@wanderlust wrote:@Sluffy wrote:@wanderlust wrote:30% of Tory constituencies, 40% of Labour constituencies and 100% of the minority party constituencies (apart from 2 LD) voted to Remain at the original referendum so it's clear that if these MPs wanted to represent their electorate they would and should decline the party Whip.@Sluffy wrote:@xmiles wrote:MPs are not bound by how their constituencies voted on brexit. It was a referendum which was meant to advise parliament but in no sense does it bind the MPs to vote the way their constituents voted.
MPs often ignore what their constituents want. The most obvious example would be the free votes held in the past on the death penalty.
You are correct in what you say but there clearly was an overwhelming Brexit vote in the Parliamentary constituencies of all political persuasions that it was clear what the country wanted, even though the actual overall total vote was quite close in itself.
Moreover, Augusts independent poll showed that 113 constituencies that originally voted Leave have now switched to Remain so what's the story with those MPs? Shouldn't they also decline the party Whip?
Well yes they should because they are clearly putting party politics ahead of the wishes of the people that elected them.
So taken your percentages as stated that leaves 70% of Conservative and 60% of Labour constituencies voted for Brexit.
In the 2015 General election Conservatives won 330 seats (or 231 for Brexit) and Labour (or 139 for Brexit)
As there are 650 seats in Parliament that totals (including the two Lib Dem seats you mention voted for Brexit) 372 seats for Brexit and only 278 for Remain or roughly 57% to 43% in favour for Brexit.
A clear and unequivocal mandate from the country.
As for poll predictions, they have been notoriously wrong in recent years - not least in predicting the outcome of the referendum!
The only known mandate MP's have is how their constituents actually voted when they did.
The only way to gauge the final right of leaving the EU is by putting the final result of the country's negotiation to leave again to the country to vote on.
That's what I'd try to make happen if I were an elected MP of any party and whether I supported Brexit or not.
Not sure about your logic here when the point was about whether or not MPs should represent the wishes of their constituents or be told by their party that they should go against what their constituents have asked them to do.
Even with your dodgy figures it means that 278 MPs defied the wishes of their constituents and if the polls are accurate, or even if they are 10% out - which is highly unusual as the average error margin is 2% - it means that currently the majority of MPs in this country are going along with Brexit against the wishes of their constituents.
Are you are arguing that opinion polls have been notoriously wrong in recent years and yet the EU membership opinion poll was unquestionably right?
The passing of time is an interesting factor too. The parties are insisting on carrying through the views expressed in an opinion poll that took place two years ago but times have changed so why the fixation with pushing through a marginal historical opinion poll?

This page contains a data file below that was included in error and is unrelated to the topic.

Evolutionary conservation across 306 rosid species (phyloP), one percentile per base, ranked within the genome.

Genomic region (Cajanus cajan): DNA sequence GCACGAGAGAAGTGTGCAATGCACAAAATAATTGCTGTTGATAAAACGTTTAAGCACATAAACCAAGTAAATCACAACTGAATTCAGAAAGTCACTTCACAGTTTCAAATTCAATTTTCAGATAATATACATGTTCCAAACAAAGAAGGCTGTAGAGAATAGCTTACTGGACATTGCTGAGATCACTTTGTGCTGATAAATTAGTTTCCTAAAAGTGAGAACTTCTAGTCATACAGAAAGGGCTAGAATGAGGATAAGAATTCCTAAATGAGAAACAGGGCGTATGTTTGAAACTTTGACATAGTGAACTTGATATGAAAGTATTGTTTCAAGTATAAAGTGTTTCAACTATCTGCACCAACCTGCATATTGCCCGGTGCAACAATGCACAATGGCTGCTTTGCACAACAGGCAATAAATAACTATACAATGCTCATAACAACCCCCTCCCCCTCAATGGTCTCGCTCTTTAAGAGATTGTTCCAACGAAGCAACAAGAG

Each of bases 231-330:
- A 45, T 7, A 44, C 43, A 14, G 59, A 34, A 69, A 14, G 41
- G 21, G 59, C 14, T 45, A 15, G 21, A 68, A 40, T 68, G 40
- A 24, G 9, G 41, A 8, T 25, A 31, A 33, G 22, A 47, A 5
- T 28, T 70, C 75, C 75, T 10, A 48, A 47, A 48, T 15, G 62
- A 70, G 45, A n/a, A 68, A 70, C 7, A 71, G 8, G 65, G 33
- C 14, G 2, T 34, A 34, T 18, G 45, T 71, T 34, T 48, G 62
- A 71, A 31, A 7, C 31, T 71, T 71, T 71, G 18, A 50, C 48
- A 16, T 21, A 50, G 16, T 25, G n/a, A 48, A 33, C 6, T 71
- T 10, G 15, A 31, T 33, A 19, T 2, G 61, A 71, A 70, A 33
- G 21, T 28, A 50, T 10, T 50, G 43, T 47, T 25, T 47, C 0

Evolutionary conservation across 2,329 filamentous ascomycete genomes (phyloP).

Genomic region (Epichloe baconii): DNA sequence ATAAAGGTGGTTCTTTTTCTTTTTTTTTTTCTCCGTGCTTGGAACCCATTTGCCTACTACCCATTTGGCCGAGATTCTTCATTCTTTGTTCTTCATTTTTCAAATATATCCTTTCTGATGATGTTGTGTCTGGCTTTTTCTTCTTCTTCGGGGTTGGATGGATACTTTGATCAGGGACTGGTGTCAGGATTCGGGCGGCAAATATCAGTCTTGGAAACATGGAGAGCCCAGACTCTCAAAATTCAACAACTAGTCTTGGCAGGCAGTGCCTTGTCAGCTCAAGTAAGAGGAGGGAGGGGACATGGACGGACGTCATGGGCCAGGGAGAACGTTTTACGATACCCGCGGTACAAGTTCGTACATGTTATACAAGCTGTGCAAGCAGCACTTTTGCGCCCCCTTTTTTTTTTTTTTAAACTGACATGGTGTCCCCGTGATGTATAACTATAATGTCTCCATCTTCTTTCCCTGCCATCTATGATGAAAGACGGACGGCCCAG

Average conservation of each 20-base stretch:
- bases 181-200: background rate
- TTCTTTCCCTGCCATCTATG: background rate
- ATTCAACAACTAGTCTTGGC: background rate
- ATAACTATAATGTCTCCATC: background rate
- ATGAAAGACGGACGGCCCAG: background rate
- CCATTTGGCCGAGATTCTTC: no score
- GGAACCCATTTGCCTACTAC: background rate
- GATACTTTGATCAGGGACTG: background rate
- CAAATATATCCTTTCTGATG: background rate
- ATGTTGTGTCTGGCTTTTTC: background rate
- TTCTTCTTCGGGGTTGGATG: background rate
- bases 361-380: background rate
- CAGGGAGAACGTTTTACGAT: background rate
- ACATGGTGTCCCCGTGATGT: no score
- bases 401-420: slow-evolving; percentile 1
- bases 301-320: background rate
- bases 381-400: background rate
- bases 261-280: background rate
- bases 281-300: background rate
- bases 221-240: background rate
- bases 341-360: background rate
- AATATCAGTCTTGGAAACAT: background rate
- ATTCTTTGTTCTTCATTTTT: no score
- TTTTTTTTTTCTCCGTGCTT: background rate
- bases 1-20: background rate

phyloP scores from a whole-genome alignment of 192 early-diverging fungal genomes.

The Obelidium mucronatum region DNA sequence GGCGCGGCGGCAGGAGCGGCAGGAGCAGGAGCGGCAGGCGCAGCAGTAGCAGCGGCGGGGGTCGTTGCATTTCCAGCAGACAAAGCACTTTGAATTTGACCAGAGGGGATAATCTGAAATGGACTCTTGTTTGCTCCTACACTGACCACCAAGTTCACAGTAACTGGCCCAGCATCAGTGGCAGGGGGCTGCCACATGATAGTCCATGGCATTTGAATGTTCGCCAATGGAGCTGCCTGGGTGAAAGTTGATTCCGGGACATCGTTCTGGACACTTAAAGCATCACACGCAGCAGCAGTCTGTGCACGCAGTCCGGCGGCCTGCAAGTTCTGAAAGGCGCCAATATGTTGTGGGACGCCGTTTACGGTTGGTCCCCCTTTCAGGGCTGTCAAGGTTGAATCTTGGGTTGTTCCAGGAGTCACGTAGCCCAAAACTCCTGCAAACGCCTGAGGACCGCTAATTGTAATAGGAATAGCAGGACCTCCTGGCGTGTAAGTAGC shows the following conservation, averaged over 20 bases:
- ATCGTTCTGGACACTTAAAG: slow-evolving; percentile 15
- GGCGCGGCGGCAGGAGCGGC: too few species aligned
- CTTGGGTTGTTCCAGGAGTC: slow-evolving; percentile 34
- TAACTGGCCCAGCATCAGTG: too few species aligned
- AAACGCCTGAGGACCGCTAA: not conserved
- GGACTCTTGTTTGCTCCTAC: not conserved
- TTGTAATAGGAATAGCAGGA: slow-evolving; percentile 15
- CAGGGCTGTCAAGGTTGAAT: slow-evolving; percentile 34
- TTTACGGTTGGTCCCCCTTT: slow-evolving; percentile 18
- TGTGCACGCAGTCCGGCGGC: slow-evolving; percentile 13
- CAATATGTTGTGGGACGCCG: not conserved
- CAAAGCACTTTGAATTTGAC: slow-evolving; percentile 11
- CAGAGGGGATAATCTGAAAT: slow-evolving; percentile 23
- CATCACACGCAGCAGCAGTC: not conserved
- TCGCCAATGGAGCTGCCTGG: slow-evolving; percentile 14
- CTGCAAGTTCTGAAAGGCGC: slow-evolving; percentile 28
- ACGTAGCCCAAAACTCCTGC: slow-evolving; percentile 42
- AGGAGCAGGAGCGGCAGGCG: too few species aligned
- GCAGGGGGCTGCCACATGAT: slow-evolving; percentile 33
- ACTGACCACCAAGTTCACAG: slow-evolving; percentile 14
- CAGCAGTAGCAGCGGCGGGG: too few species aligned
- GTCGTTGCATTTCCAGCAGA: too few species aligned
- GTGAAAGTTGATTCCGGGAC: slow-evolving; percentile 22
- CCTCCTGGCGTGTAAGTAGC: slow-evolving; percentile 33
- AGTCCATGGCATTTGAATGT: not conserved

I used your figures you moron!
The 278 MP's which include the 'rebels' and the rest of the minor party's who voted to remain, still couldn't overturn a the majority 372 MP's in Parliamentary votes - so nothing would change you muppet!
Even if we used your dreamt of figure of a 10% switch from Brexit to remain for all the MP's then the 372 following the Brexit mandated by the public would drop by 37 to 335 and conversely the rebels and the representing Remain constituencies (as per the referendum) would increase by 37 to 315 and the Brexit mandated by the public vote would still remain!
The opinion polls at the time of the referendum predicted a Remain result - so how could I possibly be arguing that they were "unquestionably right" ffs???
Finally elections are held to give the winner of them a period of time to carry out their manifesto, that period of time in this country is usually five years for MP's (four years for local councillors). You don't call elections every two years because nothing would ever be achieved in that time. Similarly referendums aren't voted on every two minutes for the same reason.
Like it or not - and you clearly don't - the public have voted and given Parliament a mandate for Brexit. Even if all the MP's whose constituents didn't vote for Brexit formed a united opposition, they would still be in a considerable minority in Parliament and could not stop the will of the people as voted for in the referendum.
Even in your make believe world a further 10% of Brexit voting constituency MP's now somehow believed they should be against it, there would STILL be a majority in Parliament carrying out the peoples will of the Brexit vote.
Until a further public vote is made on Brexit no polls can say for certain that the majority of people still mandate it - or not.
A referendum on the final decision made between the Government and the EU would give the public the chance to mandate that they still wish to leave or reject the terms and wish to remain.
And that is what I would hope all MP's whether they support Brexit or Remain would wish to do as then everybody will have their chance to have a final say on the matter and willingly or not accept the final outcome.